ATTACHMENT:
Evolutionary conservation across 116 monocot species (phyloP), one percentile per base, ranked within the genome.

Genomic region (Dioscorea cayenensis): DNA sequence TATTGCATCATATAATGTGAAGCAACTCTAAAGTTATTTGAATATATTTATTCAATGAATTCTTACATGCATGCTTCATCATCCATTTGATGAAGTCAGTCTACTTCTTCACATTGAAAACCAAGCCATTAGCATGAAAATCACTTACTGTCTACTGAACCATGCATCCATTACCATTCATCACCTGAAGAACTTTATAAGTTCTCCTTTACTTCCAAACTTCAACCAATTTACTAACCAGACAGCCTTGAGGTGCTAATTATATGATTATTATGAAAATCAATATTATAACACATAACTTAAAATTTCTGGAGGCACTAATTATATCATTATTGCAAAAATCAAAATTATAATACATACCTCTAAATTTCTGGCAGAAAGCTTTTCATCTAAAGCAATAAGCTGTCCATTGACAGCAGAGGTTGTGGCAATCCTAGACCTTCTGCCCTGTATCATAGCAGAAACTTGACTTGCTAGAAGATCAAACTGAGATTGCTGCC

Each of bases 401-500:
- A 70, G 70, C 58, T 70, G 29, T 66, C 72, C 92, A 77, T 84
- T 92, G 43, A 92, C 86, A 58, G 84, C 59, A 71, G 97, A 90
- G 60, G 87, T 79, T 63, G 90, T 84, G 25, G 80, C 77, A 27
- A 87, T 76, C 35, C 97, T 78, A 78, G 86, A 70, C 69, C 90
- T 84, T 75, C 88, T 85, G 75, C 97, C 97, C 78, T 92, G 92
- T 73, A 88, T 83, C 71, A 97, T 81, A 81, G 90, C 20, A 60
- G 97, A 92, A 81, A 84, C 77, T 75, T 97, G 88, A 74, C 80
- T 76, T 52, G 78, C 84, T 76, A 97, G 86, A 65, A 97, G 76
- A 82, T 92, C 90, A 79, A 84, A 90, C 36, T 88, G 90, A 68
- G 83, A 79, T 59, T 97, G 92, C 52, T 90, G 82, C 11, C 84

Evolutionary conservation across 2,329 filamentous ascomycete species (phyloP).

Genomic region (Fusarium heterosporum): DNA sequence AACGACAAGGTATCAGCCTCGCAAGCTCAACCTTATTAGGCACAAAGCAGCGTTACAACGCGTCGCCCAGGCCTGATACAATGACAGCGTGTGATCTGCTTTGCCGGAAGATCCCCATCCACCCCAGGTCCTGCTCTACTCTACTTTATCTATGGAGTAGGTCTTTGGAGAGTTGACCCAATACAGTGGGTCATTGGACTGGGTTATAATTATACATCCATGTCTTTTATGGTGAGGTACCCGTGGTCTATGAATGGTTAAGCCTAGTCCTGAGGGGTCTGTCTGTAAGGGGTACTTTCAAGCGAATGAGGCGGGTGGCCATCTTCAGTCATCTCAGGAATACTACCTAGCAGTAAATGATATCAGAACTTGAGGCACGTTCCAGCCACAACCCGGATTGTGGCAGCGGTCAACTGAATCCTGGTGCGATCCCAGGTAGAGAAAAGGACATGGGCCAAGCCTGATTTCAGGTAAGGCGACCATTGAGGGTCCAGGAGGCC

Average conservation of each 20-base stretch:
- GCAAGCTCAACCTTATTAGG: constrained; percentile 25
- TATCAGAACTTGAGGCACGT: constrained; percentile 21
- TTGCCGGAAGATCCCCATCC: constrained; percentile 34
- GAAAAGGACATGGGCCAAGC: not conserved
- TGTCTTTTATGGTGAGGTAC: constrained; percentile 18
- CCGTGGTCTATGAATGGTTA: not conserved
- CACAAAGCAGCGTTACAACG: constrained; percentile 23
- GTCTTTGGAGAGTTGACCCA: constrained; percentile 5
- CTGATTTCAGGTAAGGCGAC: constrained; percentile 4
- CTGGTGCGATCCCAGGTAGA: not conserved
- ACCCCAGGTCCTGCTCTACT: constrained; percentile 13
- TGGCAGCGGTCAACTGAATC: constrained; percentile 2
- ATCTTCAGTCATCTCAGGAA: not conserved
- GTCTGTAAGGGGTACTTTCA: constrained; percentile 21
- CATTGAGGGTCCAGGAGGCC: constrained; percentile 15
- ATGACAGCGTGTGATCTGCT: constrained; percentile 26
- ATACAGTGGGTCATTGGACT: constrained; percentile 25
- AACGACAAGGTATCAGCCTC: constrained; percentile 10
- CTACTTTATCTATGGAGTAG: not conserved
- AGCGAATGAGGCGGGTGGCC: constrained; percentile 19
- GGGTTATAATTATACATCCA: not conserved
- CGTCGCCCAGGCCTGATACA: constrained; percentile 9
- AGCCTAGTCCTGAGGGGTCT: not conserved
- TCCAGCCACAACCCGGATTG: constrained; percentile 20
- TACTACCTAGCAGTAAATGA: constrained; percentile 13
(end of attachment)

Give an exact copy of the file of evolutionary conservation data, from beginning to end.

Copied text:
Evolutionary conservation across 116 monocot species (phyloP), one percentile per base, ranked within the genome.

Genomic region (Dioscorea cayenensis): DNA sequence TATTGCATCATATAATGTGAAGCAACTCTAAAGTTATTTGAATATATTTATTCAATGAATTCTTACATGCATGCTTCATCATCCATTTGATGAAGTCAGTCTACTTCTTCACATTGAAAACCAAGCCATTAGCATGAAAATCACTTACTGTCTACTGAACCATGCATCCATTACCATTCATCACCTGAAGAACTTTATAAGTTCTCCTTTACTTCCAAACTTCAACCAATTTACTAACCAGACAGCCTTGAGGTGCTAATTATATGATTATTATGAAAATCAATATTATAACACATAACTTAAAATTTCTGGAGGCACTAATTATATCATTATTGCAAAAATCAAAATTATAATACATACCTCTAAATTTCTGGCAGAAAGCTTTTCATCTAAAGCAATAAGCTGTCCATTGACAGCAGAGGTTGTGGCAATCCTAGACCTTCTGCCCTGTATCATAGCAGAAACTTGACTTGCTAGAAGATCAAACTGAGATTGCTGCC

Each of bases 401-500:
- A 70, G 70, C 58, T 70, G 29, T 66, C 72, C 92, A 77, T 84
- T 92, G 43, A 92, C 86, A 58, G 84, C 59, A 71, G 97, A 90
- G 60, G 87, T 79, T 63, G 90, T 84, G 25, G 80, C 77, A 27
- A 87, T 76, C 35, C 97, T 78, A 78, G 86, A 70, C 69, C 90
- T 84, T 75, C 88, T 85, G 75, C 97, C 97, C 78, T 92, G 92
- T 73, A 88, T 83, C 71, A 97, T 81, A 81, G 90, C 20, A 60
- G 97, A 92, A 81, A 84, C 77, T 75, T 97, G 88, A 74, C 80
- T 76, T 52, G 78, C 84, T 76, A 97, G 86, A 65, A 97, G 76
- A 82, T 92, C 90, A 79, A 84, A 90, C 36, T 88, G 90, A 68
- G 83, A 79, T 59, T 97, G 92, C 52, T 90, G 82, C 11, C 84

Evolutionary conservation across 2,329 filamentous ascomycete species (phyloP).

Genomic region (Fusarium heterosporum): DNA sequence AACGACAAGGTATCAGCCTCGCAAGCTCAACCTTATTAGGCACAAAGCAGCGTTACAACGCGTCGCCCAGGCCTGATACAATGACAGCGTGTGATCTGCTTTGCCGGAAGATCCCCATCCACCCCAGGTCCTGCTCTACTCTACTTTATCTATGGAGTAGGTCTTTGGAGAGTTGACCCAATACAGTGGGTCATTGGACTGGGTTATAATTATACATCCATGTCTTTTATGGTGAGGTACCCGTGGTCTATGAATGGTTAAGCCTAGTCCTGAGGGGTCTGTCTGTAAGGGGTACTTTCAAGCGAATGAGGCGGGTGGCCATCTTCAGTCATCTCAGGAATACTACCTAGCAGTAAATGATATCAGAACTTGAGGCACGTTCCAGCCACAACCCGGATTGTGGCAGCGGTCAACTGAATCCTGGTGCGATCCCAGGTAGAGAAAAGGACATGGGCCAAGCCTGATTTCAGGTAAGGCGACCATTGAGGGTCCAGGAGGCC

Average conservation of each 20-base stretch:
- GCAAGCTCAACCTTATTAGG: constrained; percentile 25
- TATCAGAACTTGAGGCACGT: constrained; percentile 21
- TTGCCGGAAGATCCCCATCC: constrained; percentile 34
- GAAAAGGACATGGGCCAAGC: not conserved
- TGTCTTTTATGGTGAGGTAC: constrained; percentile 18
- CCGTGGTCTATGAATGGTTA: not conserved
- CACAAAGCAGCGTTACAACG: constrained; percentile 23
- GTCTTTGGAGAGTTGACCCA: constrained; percentile 5
- CTGATTTCAGGTAAGGCGAC: constrained; percentile 4
- CTGGTGCGATCCCAGGTAGA: not conserved
- ACCCCAGGTCCTGCTCTACT: constrained; percentile 13
- TGGCAGCGGTCAACTGAATC: constrained; percentile 2
- ATCTTCAGTCATCTCAGGAA: not conserved
- GTCTGTAAGGGGTACTTTCA: constrained; percentile 21
- CATTGAGGGTCCAGGAGGCC: constrained; percentile 15
- ATGACAGCGTGTGATCTGCT: constrained; percentile 26
- ATACAGTGGGTCATTGGACT: constrained; percentile 25
- AACGACAAGGTATCAGCCTC: constrained; percentile 10
- CTACTTTATCTATGGAGTAG: not conserved
- AGCGAATGAGGCGGGTGGCC: constrained; percentile 19
- GGGTTATAATTATACATCCA: not conserved
- CGTCGCCCAGGCCTGATACA: constrained; percentile 9
- AGCCTAGTCCTGAGGGGTCT: not conserved
- TCCAGCCACAACCCGGATTG: constrained; percentile 20
- TACTACCTAGCAGTAAATGA: constrained; percentile 13